In late July, the American Quarter Horse Association Executive Committee approved the AQHA competition leveling plan, which was developed and recommended by the ...
In late July, the American Quarter Horse Association Executive Committee approved the AQHA competition leveling plan, which was developed and recommended by the AQHA Blue-Ribbon Task Force that has met numerous times since September 2010 to address AQHA’s show structure. Full implementation of the plan will take place in 2013.
Leveling program changes include more and different levels, including new Rookie and Intermediate showing levels; more and different awards; and two novice championship shows.
Leveling involves these new levels:
-- Rookie (based on the exhibitor and horse’s experience/points combined and designed to be the true entry into AQHA competition)
-- Novice (based on the exhibitor’s experience)
-- Green (based on the horse’s experience)
-- Intermediate (based on the exhibitor’s experience)
-- Progressive (based on the horse’s experience)
"It's exciting, and what I really love is that it's definitive," said AQHA Executive Director of Shows Patti Carter-Pratt. "Every sport has a handicapping system, and this is AQHA's handicapping system."
This year, AQHA tested Rookie classes at 10 AQHA-approved shows to much success. In 2012, the Rookie horse and exhibitor level will officially be implemented, and Rookie classes within shows will be another option for show organizers to consider when planning their 2012 schedules. Rookie classes can be offered in open, amateur and youth.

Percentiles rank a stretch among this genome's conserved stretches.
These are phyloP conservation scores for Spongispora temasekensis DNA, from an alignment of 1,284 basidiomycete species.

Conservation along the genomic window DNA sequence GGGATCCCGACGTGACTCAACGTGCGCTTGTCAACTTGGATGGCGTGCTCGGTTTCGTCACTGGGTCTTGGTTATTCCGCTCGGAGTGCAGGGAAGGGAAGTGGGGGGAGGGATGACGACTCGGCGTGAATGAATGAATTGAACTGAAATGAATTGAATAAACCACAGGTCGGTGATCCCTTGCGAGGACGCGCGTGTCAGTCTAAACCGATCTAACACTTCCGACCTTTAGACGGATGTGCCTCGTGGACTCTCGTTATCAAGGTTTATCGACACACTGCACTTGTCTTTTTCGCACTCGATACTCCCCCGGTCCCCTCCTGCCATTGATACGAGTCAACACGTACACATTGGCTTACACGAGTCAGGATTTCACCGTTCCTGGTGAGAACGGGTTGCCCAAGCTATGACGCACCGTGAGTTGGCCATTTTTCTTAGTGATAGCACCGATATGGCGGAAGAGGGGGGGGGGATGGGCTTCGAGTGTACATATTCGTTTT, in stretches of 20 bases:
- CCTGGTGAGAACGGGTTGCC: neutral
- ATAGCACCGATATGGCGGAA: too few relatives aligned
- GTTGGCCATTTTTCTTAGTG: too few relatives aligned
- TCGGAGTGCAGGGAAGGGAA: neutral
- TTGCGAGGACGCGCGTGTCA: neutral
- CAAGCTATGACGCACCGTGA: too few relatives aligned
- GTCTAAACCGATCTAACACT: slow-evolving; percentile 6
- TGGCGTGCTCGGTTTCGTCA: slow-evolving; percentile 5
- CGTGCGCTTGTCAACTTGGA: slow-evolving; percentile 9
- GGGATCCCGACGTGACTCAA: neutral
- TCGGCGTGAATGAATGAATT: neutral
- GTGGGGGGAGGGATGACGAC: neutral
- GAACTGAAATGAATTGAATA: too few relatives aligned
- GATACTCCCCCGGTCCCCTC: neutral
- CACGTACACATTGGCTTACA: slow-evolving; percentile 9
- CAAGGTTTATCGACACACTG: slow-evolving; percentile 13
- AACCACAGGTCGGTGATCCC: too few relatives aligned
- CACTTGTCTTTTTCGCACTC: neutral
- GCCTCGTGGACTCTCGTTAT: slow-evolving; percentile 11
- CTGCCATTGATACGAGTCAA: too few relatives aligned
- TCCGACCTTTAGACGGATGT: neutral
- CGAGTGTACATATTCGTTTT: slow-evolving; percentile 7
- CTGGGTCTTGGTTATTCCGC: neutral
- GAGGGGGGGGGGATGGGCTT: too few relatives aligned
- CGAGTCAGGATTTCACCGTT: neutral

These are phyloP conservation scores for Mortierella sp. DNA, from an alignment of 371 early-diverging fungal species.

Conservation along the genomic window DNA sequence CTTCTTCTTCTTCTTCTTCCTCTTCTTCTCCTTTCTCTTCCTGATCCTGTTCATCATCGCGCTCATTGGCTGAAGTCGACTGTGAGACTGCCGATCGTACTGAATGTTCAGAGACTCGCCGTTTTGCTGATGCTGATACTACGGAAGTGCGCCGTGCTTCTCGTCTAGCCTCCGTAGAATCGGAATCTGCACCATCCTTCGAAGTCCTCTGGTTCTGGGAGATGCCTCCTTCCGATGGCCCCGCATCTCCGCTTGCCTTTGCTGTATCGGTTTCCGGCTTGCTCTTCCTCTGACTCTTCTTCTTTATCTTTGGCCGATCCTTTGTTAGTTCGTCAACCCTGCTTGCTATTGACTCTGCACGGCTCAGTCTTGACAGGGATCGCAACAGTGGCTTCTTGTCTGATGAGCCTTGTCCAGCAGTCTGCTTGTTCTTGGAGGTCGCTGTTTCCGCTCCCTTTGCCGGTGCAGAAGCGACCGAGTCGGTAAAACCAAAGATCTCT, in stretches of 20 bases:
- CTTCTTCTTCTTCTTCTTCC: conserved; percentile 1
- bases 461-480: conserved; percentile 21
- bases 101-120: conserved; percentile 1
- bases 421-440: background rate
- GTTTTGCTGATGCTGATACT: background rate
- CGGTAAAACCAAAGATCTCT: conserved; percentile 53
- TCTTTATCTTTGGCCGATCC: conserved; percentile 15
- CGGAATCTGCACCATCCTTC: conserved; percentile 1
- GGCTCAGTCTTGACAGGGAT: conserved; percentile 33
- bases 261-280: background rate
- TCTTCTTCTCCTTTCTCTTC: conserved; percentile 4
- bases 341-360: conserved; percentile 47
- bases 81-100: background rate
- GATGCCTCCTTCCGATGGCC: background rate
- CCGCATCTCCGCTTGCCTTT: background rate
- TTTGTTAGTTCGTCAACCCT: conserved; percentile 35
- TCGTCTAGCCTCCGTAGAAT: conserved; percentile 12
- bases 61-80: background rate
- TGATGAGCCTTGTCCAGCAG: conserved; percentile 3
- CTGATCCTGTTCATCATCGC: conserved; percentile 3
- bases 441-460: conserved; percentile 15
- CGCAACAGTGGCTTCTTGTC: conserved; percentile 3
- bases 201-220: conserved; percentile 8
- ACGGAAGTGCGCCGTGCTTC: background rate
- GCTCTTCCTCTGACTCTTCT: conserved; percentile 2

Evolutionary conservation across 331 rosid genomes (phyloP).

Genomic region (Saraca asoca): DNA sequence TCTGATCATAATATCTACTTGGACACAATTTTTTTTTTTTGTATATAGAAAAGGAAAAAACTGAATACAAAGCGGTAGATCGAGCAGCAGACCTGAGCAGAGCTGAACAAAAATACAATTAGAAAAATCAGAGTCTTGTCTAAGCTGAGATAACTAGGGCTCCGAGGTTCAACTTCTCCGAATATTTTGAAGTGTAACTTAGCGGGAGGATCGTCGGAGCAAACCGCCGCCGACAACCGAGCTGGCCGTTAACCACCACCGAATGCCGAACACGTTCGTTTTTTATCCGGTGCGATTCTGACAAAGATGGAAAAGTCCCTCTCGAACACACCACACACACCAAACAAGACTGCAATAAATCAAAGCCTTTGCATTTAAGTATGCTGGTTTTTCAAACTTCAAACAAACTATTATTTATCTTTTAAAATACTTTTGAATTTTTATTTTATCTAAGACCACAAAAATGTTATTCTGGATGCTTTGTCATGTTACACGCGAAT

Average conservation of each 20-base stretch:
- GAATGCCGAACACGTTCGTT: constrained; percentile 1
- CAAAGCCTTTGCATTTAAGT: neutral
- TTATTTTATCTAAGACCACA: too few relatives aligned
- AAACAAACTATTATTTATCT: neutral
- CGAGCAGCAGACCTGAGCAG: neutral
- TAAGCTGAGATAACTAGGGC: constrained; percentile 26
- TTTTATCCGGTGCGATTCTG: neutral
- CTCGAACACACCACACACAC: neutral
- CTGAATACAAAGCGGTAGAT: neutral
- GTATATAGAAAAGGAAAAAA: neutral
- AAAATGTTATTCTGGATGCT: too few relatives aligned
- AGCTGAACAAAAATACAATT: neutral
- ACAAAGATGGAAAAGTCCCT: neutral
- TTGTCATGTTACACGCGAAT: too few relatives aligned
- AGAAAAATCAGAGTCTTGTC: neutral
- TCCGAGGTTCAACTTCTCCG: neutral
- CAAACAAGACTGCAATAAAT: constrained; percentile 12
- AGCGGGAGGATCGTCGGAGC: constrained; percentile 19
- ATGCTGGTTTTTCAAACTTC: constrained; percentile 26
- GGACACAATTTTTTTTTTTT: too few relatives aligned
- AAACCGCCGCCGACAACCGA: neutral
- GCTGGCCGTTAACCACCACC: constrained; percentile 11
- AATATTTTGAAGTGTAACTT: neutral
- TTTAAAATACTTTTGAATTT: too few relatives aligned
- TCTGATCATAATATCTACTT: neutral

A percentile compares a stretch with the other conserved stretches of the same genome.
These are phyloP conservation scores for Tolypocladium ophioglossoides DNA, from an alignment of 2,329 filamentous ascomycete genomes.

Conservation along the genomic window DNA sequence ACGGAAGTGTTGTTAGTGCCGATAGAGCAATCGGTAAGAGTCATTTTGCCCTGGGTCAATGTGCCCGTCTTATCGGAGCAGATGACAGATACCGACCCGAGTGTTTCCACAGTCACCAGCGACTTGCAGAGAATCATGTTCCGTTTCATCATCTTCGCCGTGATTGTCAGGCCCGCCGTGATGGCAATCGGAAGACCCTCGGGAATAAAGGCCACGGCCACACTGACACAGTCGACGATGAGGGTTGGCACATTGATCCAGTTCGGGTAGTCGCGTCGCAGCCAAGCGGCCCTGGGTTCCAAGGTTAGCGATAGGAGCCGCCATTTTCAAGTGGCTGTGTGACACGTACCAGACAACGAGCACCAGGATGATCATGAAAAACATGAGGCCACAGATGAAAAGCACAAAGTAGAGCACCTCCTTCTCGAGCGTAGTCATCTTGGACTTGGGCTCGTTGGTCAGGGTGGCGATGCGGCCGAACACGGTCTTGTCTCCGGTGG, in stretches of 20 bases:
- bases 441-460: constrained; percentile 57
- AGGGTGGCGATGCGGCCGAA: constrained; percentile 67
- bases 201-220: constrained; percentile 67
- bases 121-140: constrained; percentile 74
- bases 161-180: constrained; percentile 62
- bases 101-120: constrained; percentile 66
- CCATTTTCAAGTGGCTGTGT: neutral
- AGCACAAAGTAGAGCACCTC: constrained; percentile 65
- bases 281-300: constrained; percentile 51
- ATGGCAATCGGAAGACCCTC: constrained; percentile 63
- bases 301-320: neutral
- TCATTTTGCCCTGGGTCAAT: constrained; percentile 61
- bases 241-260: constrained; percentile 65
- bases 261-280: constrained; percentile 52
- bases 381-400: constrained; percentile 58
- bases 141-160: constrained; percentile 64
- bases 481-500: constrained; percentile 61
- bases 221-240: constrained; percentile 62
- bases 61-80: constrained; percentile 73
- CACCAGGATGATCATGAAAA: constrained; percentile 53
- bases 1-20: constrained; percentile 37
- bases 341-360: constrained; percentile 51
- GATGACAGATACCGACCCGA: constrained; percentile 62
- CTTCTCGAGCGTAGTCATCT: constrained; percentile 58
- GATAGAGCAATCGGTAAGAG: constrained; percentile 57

Two other new levels are based just on the rider or just on the horse. The Intermediate level will be tabulated on exhibitor points, while the Progressive level will be based on a horse's points. And the Intermediate and Progressive points will count toward AQHA world show qualification, year-end high-point awards and the AQHA Incentive Fund. These levels will be implemented in 2013.
Throughout 2012, AQHA will be testing the leveling program by running scenarios on shows that have been held and in some instances, testing both exhibitor and horse leveling at various shows. Two such leveling test-pilot shows are the Prairie Classic in February in Oklahoma City and the Silver Dollar Circuit in March in Las Vegas.
Testing allows the show department to make any needed modifications before full implementation. The testing period was the primary reason AQHA's Executive Committee opted for the phased-in approach rather than full introduction in 2012. As with any new program, there will be modifications that are inevitable and Carter-Pratt said they want to identify as many of those before the entire leveling program goes live.
"The goal is to have six or seven test-pilot leveling shows," Carter-Pratt added. "These shows will be carefully analyzed to make sure the system works the way it's intended and for show managers to have the chance to become familiar with the new formats."
The overall goal of the new show leveling program is to get more new people involved in showing their American Quarter Horses and drive the showing market in a strong direction. If you have questions about the show leveling program, contact the AQHA competition department at (806) 376-4811.
AQHA is scheduling show manager workshops throughout the fall and into 2012. A show management workshop was held in Amarillo, Texas, on September 1. Another workshop is slated for October 15 in Columbus, Ohio, in conjunction with the All American Quarter Horse Congress. A third workshop will take place in Dallas in mid-December. Dates for 2012 workshops will be announced this fall. To sign up for one of the workshops, visit www.aqha.com.
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